How one can litigate baby custody with a narcissist?

Man smiling at his reflection in the mirror


Are mothers[1] Afraid of losing custody in family court which is supported by these online articles and videos?


Google the word “narcissist” and you will find articles like “Levels of Narcissism-Terrific Self-Flexion”, “Narcissistic Personality Disorder Help”, “11 Signs That You Are Dating A Narcissist” and “How To Deal With A” narcissist. ”

Add the word “custody” to the search and the videos “How to Get A Narcissist To Reveal Himself,” “Preparing For Your Day In Court With A Narcissistic Spouse,” and Tina Swithin’s “One Mom’s Battle” (OMB ) appear.

A search for “Children and a Narcissistic Parent” brings up Today’s Psychology, “The Psychological Impact of Narcissistic Parents on Their Children,” and from Forbes, “How Raising a Narcissist Harms Your Life …”

What is Narcissism?

The DSM V lists Narcissistic Personality Disorder (NPD) under Cluster B Personality Disorders as follows: A pervasive pattern of grandiosity (in fantasy or behavior), admiration, and lack of empathy, beginning in early adulthood and present in a variety of contexts, such as through five (or more) of the following specified:

1. Has a grandiose sense of self-importance (transfers achievements and talents, expected without being recognized as superior).

2. Engages with fantasies of unlimited success, strength, brilliance, beauty, or ideal love.

3. Believes that he or she is “special” and unique and can only be understood or associated with other special or high-ranking persons (or institutions).

4. Requires excessive admiration.

5. Has a sense of entitlement (ie, unreasonable expectations of particularly favorable treatment or automatic compliance with his expectations).

6. Is interpersonal exploitative (ie using others to achieve his own goals).


7. Lack of empathy; is unwilling to recognize or identify with the feelings and needs of others.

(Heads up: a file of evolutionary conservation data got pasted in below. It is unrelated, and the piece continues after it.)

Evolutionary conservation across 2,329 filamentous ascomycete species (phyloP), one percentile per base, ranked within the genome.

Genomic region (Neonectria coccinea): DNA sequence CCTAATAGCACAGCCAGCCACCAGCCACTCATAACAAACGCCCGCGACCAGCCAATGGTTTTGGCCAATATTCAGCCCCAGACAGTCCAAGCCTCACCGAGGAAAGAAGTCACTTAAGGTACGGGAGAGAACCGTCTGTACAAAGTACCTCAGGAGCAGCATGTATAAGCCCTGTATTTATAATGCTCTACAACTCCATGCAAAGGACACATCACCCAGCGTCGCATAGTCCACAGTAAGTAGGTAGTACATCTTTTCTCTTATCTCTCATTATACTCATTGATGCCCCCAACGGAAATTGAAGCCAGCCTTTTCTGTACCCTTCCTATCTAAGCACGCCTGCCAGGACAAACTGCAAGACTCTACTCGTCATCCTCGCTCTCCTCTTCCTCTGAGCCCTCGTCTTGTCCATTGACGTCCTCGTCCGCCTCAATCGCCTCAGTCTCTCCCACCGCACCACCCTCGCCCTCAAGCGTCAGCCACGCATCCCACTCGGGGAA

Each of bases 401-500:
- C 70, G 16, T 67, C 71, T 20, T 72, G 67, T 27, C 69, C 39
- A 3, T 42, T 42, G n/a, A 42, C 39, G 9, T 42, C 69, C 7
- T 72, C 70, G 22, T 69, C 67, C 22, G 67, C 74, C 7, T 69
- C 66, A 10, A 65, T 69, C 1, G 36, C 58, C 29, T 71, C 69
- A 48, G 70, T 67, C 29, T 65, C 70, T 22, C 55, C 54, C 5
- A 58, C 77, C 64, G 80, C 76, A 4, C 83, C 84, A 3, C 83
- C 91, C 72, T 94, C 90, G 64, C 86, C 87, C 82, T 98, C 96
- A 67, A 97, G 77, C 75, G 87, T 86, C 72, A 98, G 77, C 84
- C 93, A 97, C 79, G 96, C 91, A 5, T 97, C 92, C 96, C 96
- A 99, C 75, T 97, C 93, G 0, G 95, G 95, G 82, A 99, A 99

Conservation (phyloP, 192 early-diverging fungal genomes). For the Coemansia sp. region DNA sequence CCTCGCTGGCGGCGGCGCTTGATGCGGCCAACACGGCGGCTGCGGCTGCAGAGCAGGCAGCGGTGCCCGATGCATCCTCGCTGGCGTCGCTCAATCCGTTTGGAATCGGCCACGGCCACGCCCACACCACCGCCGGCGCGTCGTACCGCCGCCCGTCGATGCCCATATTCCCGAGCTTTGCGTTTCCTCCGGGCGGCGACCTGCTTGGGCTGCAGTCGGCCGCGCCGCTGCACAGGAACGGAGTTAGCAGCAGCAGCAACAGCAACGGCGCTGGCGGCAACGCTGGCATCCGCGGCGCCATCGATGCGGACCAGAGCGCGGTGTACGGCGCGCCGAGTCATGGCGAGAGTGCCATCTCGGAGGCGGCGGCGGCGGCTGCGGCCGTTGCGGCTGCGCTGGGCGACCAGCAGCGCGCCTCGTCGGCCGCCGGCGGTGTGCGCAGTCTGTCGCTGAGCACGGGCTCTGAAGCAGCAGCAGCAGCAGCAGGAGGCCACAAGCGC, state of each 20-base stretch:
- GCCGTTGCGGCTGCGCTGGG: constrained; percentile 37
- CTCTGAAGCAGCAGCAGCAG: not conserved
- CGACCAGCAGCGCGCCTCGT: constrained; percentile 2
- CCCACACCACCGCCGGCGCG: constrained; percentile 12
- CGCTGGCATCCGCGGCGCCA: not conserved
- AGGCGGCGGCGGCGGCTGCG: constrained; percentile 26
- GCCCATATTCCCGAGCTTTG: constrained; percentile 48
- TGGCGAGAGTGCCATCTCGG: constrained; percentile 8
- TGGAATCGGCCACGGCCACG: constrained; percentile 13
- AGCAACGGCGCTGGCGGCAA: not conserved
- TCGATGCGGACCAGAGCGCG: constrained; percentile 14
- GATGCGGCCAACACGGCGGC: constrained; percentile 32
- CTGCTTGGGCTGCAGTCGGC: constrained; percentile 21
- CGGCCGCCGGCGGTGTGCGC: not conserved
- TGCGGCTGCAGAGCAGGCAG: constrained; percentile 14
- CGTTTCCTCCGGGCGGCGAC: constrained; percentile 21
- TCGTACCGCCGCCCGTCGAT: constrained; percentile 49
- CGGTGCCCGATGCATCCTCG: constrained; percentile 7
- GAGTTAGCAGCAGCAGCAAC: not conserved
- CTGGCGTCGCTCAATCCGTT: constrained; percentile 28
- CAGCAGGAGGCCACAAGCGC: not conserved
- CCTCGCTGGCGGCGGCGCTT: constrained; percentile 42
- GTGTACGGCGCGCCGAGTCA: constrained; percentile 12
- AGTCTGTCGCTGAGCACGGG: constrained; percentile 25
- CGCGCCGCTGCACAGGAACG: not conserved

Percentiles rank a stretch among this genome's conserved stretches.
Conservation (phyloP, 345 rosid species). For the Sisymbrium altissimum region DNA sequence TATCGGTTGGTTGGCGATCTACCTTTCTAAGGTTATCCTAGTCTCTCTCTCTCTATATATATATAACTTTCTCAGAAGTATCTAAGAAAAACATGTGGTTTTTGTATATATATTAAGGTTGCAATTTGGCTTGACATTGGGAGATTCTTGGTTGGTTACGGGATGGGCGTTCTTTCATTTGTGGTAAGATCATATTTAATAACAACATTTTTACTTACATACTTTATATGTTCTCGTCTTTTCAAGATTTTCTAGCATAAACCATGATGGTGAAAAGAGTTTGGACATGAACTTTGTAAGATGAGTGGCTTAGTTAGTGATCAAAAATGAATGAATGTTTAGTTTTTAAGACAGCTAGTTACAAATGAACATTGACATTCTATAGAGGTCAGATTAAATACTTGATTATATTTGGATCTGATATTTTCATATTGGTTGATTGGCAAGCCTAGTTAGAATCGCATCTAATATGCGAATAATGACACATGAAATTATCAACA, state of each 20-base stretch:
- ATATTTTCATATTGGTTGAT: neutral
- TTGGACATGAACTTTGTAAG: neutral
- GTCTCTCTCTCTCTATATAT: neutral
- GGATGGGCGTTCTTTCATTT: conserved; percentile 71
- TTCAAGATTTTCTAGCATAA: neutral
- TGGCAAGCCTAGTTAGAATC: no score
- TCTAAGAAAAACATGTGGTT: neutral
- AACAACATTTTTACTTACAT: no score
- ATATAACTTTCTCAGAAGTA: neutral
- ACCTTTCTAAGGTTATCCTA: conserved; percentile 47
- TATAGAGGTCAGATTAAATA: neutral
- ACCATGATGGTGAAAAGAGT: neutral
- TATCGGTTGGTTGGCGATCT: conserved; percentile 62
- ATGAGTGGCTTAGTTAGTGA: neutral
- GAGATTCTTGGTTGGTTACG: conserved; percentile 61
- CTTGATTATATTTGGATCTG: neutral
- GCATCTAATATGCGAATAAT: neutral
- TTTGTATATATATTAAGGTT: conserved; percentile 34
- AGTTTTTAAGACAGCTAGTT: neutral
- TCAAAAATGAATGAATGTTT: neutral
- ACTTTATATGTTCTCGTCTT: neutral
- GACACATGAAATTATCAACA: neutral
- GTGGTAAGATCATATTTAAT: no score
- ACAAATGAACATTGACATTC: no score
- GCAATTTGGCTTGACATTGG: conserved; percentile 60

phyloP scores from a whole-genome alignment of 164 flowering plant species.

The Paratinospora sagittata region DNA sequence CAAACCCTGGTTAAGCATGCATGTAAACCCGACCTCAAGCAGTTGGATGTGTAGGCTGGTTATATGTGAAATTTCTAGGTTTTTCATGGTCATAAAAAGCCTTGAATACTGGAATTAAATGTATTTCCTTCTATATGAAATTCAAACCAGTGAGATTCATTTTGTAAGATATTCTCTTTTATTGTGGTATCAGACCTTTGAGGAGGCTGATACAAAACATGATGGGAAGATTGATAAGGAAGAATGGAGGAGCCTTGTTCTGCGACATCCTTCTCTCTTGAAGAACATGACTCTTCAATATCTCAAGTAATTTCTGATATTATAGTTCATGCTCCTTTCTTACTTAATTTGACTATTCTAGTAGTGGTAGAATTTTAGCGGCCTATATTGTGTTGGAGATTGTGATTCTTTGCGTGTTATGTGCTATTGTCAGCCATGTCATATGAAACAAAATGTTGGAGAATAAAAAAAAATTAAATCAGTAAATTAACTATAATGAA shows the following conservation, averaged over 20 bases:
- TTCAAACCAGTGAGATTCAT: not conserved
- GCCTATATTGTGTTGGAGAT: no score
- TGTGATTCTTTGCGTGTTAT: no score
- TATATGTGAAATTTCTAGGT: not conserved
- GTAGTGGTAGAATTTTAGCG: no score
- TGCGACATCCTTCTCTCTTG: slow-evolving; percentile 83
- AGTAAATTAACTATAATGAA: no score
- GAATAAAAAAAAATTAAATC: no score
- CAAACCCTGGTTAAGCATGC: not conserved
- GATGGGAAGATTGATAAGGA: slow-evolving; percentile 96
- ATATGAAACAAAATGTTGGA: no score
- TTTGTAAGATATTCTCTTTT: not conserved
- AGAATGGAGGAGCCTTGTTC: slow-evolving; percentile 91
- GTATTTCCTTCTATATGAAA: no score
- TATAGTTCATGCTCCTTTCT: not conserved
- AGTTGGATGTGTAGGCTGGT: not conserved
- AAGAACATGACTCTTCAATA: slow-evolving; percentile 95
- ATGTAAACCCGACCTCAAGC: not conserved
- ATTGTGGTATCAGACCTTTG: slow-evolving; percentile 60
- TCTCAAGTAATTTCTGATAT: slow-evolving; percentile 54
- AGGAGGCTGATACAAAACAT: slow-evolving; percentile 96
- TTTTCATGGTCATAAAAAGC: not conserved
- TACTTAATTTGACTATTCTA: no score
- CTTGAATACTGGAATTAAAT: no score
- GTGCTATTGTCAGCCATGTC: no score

8. Is often jealous of others or thinks that others are jealous of him or her.

9. Shows arrogant, haughty behaviors or attitudes.

What should you do when you find yourself in a custody battle with what you believe or even know as a narcissist?

DO NOT diagnose. You are not a psychologist and even if you are, you will not diagnose your spouse in court or allow your lawyer to do so. They are not psychologists either. Pay attention to behavior patterns and how they affect your children. It is always a child analysis best interest when it comes to a custody decision.


How should you deal with the narcissist? You will never win an argument with a narcissist. They can’t let it happen and you will just get frustrated and upset which they will then use against you claiming you are emotionally unstable.

Should You Mediate With A Narcissist? If your jurisdiction requires this of all custody disputes, ask them to be in separate rooms and be sure beforehand that the mediator will recognize the narcissist for who he is. Find out if the mediator is producing the court report. When the mediator seems to be sucked into it Narcissist, see if you can request another mediator or stop the process.